Provincial non-consensual intimate image laws can help students respond to TFSV. British Columbia is the most recent province to introduce such legislation, as well as criminal laws such as the extortion, child luring and the non-consensual distribution of intimate images.

It is necessary to recognize the power of language used in legislation, educational curricula and policies. Using cyberbullying as an umbrella term to refer to TFSV-related behaviours may diminish or dismiss the harms experienced by young people. This may also impact the help that students receive and the resources available to them, such as their ability to access legal or policy supports related to sexual violence.

Our analysis found that TFSV-related behaviours are rarely addressed within the context of intersectionality. Educational curricula in Manitoba, New Brunswick, Newfoundland and Labrador and P.E.I. recognize how unequal power dynamics and control contribute to violence and abuse, while Ontario considers how power dynamics contribute to discrimination and biases.

However, educational curricula in these provinces do not consider how power dynamics and oppression experienced by people from marginalized groups can contribute to technology-facilitated sexual violence.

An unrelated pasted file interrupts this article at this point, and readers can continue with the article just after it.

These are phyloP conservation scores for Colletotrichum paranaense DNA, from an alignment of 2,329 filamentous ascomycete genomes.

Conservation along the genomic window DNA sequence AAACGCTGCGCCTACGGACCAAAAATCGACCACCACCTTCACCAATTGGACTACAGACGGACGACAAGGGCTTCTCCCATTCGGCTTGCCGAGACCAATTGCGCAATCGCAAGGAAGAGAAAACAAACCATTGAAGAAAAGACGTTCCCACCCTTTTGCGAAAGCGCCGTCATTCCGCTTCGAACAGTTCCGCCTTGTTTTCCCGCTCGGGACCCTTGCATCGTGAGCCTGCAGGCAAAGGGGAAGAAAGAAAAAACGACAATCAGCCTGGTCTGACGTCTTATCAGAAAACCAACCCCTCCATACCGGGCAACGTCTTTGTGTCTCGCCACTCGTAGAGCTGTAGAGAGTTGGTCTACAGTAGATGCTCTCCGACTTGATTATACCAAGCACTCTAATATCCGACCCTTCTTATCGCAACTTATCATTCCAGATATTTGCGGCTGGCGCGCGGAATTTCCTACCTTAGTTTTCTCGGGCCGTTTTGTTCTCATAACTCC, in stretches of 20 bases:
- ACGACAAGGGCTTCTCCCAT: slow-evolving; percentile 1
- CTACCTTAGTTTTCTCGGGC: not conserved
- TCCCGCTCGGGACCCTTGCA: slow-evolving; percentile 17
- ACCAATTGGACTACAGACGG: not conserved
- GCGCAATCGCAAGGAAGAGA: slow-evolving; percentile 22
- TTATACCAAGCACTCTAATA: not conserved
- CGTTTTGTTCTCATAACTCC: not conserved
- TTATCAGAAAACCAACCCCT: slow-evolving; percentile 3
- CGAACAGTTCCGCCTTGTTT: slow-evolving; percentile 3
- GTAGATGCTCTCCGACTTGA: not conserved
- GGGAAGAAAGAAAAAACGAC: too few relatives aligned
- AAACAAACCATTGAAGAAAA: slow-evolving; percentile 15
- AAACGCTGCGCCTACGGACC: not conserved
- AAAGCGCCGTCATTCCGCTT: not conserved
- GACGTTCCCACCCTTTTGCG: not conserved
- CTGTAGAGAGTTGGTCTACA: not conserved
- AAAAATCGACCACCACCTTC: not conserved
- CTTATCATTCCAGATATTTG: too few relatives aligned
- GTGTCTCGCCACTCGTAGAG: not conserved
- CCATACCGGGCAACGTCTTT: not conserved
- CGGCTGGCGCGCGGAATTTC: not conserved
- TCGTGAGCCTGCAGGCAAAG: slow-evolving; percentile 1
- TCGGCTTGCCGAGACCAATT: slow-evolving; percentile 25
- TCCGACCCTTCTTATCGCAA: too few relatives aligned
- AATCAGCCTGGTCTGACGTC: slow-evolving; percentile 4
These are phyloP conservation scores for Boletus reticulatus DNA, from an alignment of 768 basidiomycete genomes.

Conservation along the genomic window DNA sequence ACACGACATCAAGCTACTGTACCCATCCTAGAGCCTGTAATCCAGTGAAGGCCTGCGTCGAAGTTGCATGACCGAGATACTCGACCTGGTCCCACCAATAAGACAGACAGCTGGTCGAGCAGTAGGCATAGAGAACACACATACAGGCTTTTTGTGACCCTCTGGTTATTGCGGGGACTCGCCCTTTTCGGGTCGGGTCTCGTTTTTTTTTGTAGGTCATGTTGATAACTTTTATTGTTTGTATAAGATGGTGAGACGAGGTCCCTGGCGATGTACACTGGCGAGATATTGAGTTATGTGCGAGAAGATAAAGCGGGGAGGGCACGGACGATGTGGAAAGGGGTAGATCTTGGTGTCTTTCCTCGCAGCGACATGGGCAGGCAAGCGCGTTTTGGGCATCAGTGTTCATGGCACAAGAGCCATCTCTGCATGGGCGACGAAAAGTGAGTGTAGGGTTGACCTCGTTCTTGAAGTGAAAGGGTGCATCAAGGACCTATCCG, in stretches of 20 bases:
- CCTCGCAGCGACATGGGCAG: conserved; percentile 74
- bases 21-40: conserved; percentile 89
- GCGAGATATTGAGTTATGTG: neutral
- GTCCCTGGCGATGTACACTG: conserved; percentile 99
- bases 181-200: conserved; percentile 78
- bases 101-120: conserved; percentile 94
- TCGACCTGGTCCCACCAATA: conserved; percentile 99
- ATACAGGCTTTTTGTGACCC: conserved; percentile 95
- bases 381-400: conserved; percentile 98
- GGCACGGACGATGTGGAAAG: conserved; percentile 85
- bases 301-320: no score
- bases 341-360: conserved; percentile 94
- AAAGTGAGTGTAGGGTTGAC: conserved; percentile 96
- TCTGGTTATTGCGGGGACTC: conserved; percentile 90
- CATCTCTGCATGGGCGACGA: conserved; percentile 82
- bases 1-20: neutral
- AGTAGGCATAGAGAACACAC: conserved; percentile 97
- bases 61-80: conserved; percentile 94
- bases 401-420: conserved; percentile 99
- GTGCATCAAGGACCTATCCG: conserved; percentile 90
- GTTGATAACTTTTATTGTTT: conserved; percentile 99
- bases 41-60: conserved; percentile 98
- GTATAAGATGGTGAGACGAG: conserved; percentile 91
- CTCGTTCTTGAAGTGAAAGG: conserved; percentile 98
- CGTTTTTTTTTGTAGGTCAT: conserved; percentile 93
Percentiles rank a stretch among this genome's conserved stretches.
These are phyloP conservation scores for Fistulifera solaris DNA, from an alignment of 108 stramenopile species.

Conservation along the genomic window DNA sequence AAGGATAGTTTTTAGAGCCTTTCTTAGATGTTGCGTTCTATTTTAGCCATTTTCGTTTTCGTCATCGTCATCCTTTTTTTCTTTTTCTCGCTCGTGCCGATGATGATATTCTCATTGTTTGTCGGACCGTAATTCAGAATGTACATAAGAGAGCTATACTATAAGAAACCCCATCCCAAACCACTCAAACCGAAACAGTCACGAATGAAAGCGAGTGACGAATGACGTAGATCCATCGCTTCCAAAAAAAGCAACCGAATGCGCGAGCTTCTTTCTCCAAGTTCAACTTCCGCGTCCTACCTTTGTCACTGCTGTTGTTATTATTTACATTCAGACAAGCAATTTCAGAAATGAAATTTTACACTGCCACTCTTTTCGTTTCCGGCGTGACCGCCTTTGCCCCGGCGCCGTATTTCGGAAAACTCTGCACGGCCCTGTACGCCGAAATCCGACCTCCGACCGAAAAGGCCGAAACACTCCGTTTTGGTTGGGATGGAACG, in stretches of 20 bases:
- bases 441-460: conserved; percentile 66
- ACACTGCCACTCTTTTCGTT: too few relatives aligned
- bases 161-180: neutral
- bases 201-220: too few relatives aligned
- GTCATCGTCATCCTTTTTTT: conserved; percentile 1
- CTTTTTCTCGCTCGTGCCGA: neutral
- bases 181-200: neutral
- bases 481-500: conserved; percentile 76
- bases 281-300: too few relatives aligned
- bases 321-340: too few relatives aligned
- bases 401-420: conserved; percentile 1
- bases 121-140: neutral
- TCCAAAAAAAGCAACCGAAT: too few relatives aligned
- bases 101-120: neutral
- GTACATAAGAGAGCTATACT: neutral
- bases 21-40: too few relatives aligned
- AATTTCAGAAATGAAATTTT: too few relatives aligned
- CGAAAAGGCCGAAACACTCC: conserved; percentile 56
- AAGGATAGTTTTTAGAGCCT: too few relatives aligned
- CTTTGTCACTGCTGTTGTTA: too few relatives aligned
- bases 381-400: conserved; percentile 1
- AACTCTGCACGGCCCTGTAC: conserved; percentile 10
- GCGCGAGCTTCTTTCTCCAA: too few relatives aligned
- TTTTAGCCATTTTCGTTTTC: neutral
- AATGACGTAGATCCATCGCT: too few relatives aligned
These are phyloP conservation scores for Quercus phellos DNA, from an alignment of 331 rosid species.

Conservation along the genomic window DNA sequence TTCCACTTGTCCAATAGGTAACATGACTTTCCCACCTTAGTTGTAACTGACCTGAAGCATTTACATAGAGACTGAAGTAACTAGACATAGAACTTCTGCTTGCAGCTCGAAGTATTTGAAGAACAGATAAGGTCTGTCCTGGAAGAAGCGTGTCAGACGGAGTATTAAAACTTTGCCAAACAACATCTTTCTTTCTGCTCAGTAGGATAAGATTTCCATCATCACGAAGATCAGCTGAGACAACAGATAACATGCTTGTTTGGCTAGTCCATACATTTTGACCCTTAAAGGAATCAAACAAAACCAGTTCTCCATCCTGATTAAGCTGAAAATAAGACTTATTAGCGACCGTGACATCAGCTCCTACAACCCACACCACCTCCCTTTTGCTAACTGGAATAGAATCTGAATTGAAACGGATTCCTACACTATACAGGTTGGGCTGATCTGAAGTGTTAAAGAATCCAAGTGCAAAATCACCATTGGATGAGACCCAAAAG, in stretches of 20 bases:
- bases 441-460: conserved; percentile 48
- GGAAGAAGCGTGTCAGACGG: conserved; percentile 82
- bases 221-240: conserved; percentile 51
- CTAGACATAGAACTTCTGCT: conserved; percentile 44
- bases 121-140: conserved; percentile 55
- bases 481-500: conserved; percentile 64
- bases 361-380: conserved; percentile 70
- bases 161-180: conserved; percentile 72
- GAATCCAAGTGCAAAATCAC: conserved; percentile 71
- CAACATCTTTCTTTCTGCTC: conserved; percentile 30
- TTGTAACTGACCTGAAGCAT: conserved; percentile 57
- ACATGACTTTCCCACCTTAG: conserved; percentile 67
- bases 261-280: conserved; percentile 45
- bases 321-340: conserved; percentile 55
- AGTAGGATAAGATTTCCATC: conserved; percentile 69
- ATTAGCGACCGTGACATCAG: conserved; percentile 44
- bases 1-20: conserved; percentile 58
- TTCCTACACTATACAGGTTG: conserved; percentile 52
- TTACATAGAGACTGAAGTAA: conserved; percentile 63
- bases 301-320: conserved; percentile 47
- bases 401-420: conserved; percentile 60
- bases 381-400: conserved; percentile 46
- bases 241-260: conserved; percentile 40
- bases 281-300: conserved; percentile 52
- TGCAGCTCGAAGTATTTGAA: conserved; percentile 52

British Columbia, Manitoba, New Brunswick and Québec consider intersectionality in supplemental or optional resources, but not in core curricular documents. Considerations of equity and diversity should not be optional in students’ education. An intersectional approach to TFSV is necessary to help students gain a comprehensive understanding of this problem and its impacts on diverse populations.

How schools can address TFSV

Secondary schools should include specific references to TFSV in their curricula and policies. It is important that schools empower students and refrain from taking a risk-based approach to technology. A risk-based approach emphasizes potential harms, and it can stigmatize students or make them feel ashamed when they experience TFSV.

We encourage schools to empower students and help them understand what tools and resources are available when they want to seek support or help others respond to TFSV. We also recommend that students learn about their technology-related rights and responsibilities, as well as what resources and supports are available to them when they need help.

Lastly, schools need to include information on how power and intersecting forms of oppression factor into students’ experiences with TFSV. Our research team is developing resources for youth, translated into 13 languages, including Indigenous languages, to help them learn about TFSV.

With new technologies being developed and the rise of artificial intelligence, there is a growing concern about how students in Canada learn about online sexual harms and how youth are protected from such harms. Secondary schools across the country should update their curricula and enact policies to protect young people and teach them how to respond to TFSV.

Christopher Dietzel, Postdoctoral fellow, the DIGS Lab, Concordia University; Alexa Dodge, Assistant Professor of Criminology, Saint Mary’s University; Kaitlynn Mendes, Canada Research Chair in Inequality and Gender, Western University; Nikita Kalwani, M.A. Student in School and Applied Child Psychology, Western University, and Suzie Dunn, Assistant Professor, Law, Dalhousie University

This article is republished from The Conversation under a Creative Commons license. Read the original article.